There isn’t any public outcry or protest which will deter the PPP/C government from passing a bill they intend to pass. The current outcry against the Trades Union Recognition [Amendment] Act is the result of another attempt by the government to control every space, and stifle independence and self-advancement.
Prior to the passing of the original bill in 1997, there were engagements and agreements among the Minister of Labour (MOL), the Guyana Trades Union Congress (GTUC) and the Consultative Association of Guyanese Industries (CAGI). The commitment made by the MOL was never honoured. On the passing of the bill, Cyril Belgrave, a PPP MP, was identified to chair the Trade Union Recognition Board (TURB). The GTUC objected to Belgrave’s appointment, as it departed from the original understanding and spirit of the law to insulate trade union recognition from party political interference.
The TURB saw unions with political connections who organised new bargaining units receive prompt surveys and recognition. The record will show the same treatment was not meted out to the unions in the GTUC. When the GTUC unions organised workers and filed for recognition, within days of filing, an application from unions in FITUG would be submitted to the TURB asking for recognition of the said bargaining units organised by GTUC affiliates. The FITUG unions’ counter application allowed the TURB to stop the recognition process. This has been the strategy of the government to prevent unions in the GTUC from expanding.
The intent of the 2009 Amendment to the Trade Union Recognition Act is another attempt by the government to empower FITUG, an institution resuscitated by the PPP affiliated GAWU and NAACIE after they disagreed with the GTUC about protesting the 1999 shooting of unarmed striking public servants. These very unions make a yearly pilgrimage on June 16 to the Enmore Martyrs Monument to pay homage to the sugar workers and condemn the 1948 police shooting of unarmed sugar workers.
As a founding member of the original FITUG, the federation activities were disbanded in 1993 when the unions returned to the GTUC after the rules were changed to accommodate proportional representation for every union at the decision-making table. Under this new GTUC rule, GAWU receives the largest representation because of its size. FITUG’s resuscitation was done without consultation with the principal founding members. This unethical behaviour is another example of the rogue culture characteristic of the PPP and its cohorts.
The current division in the labour movement is political, and engineered by the government. The administration does not engage the GTUC after it instigated FITUG’s resuscitation. The government has removed the GTUC’s representatives on state boards and commissions and replaced them with FITUG representatives. The yearly grants given to the GTUC and Critchlow College have been withdrawn. On the other hand, the government gives money to FITUG and its unions. In 2002 when bauxite was being privatized, President Jagdeo refused to engage the recognised unions because of their affiliation to the GTUC. Instead, the President instructed the formation of workers committees and had them sign agreements that the government never fulfilled. These committees had no legitimate bargaining rights, and as such advantage was taken of the workers through this process and the devastating effects still linger. As the government continues the division and marginalisation of the trade unions it hides behind empty calls for trade union unity, a call the government clearly does not believe, as can be seen by its actions.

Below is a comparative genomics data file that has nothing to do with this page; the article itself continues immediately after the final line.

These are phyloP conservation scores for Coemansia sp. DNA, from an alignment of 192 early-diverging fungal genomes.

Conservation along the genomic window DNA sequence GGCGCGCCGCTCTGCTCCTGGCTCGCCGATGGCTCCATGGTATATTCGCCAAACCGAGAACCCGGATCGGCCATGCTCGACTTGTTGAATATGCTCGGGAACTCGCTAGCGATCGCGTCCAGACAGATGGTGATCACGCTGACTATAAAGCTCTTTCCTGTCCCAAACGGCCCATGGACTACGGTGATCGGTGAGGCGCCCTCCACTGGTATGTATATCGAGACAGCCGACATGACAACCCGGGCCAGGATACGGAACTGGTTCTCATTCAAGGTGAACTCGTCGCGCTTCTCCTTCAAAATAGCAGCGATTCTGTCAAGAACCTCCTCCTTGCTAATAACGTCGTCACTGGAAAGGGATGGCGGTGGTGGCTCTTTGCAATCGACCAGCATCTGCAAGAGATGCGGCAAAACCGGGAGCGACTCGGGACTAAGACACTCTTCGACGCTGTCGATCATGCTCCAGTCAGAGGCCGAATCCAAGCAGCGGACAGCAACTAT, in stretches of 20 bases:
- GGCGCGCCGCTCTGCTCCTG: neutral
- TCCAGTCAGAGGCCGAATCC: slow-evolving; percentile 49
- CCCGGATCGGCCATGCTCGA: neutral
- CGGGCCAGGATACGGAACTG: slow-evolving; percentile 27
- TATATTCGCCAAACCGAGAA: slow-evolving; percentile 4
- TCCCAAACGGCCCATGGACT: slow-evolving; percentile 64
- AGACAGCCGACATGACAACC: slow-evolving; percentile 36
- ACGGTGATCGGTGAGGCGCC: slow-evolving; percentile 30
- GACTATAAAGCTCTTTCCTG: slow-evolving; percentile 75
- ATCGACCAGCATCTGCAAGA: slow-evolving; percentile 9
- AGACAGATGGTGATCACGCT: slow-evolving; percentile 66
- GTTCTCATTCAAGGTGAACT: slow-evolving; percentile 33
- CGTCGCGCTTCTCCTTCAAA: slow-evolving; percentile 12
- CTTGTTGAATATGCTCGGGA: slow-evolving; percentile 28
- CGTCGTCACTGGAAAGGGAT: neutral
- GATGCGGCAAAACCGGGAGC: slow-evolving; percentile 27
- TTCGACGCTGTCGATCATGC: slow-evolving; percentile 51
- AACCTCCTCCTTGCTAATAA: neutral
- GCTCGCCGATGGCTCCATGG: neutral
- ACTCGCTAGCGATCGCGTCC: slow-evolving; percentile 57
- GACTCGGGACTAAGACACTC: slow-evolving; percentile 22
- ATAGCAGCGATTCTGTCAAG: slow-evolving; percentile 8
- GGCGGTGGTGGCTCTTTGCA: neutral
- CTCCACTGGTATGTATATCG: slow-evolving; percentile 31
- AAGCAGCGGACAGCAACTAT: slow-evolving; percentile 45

Unity has to be premised on shared principles. In the trade union community it is built and sustained on the shared principles of justice and equality for all. If it was wrong to shoot armed sugar workers in 1948, it cannot be right to shoot unarmed public servants in 1999. If it is right to give FITUG and PPP supported unions state funding, then it cannot be right to take away state funding from GTUC and Critchlow Labour College. If it is right to promptly proceed with recognising the PPP unions’ bargaining units, then it cannot be right to deny non-PPP unions similar treatment. If it is right to save the pension plan of sugar workers, the government is wrong to destroy the bauxite workers’ pension plan. If it is right to honour the PPP unions’ collective bargaining agreements, it cannot be right for the government to refuse to honour same in non-PPP affiliated unions. If GAWU and NAACIE are allowed to negotiate for better wages and working conditions, the GPSU and other unions in the public sector must be allowed the same opportunities, rather than have the government ignore these unions and impose wage increases on public sector workers.
In other countries − Bahamas and Trinidad and Tobago − where two federations exist, governments engage both. In the Hoyte administration the principle of equality and justice was applied and respected. Both GTUC and unions in FITUG were consulted by Hoyte on issues of national import and specific to the unions’ bargaining units.
When bauxite workers struggled and won benefits, the Hoyte administration gave these benefits to the sugar workers though they did not fight for them. Hoyte’s decision was informed by the fact that both sugar and bauxite fall under the productive sector.
The Jagdeo administration does not believe in the principle of equality and justice, preferring instead the environment of injustice and inequality, and the oppression of the GTUC and unions whose leaders they cannot control.
A former PPP minister said the TURB is about power. I agree. It is about the misuse of power by this government to silence or weaken those who seek to protect workers’ gains and advance their well-being, and replace it by those comfortable using the workers’ power against them for a few pieces of silver.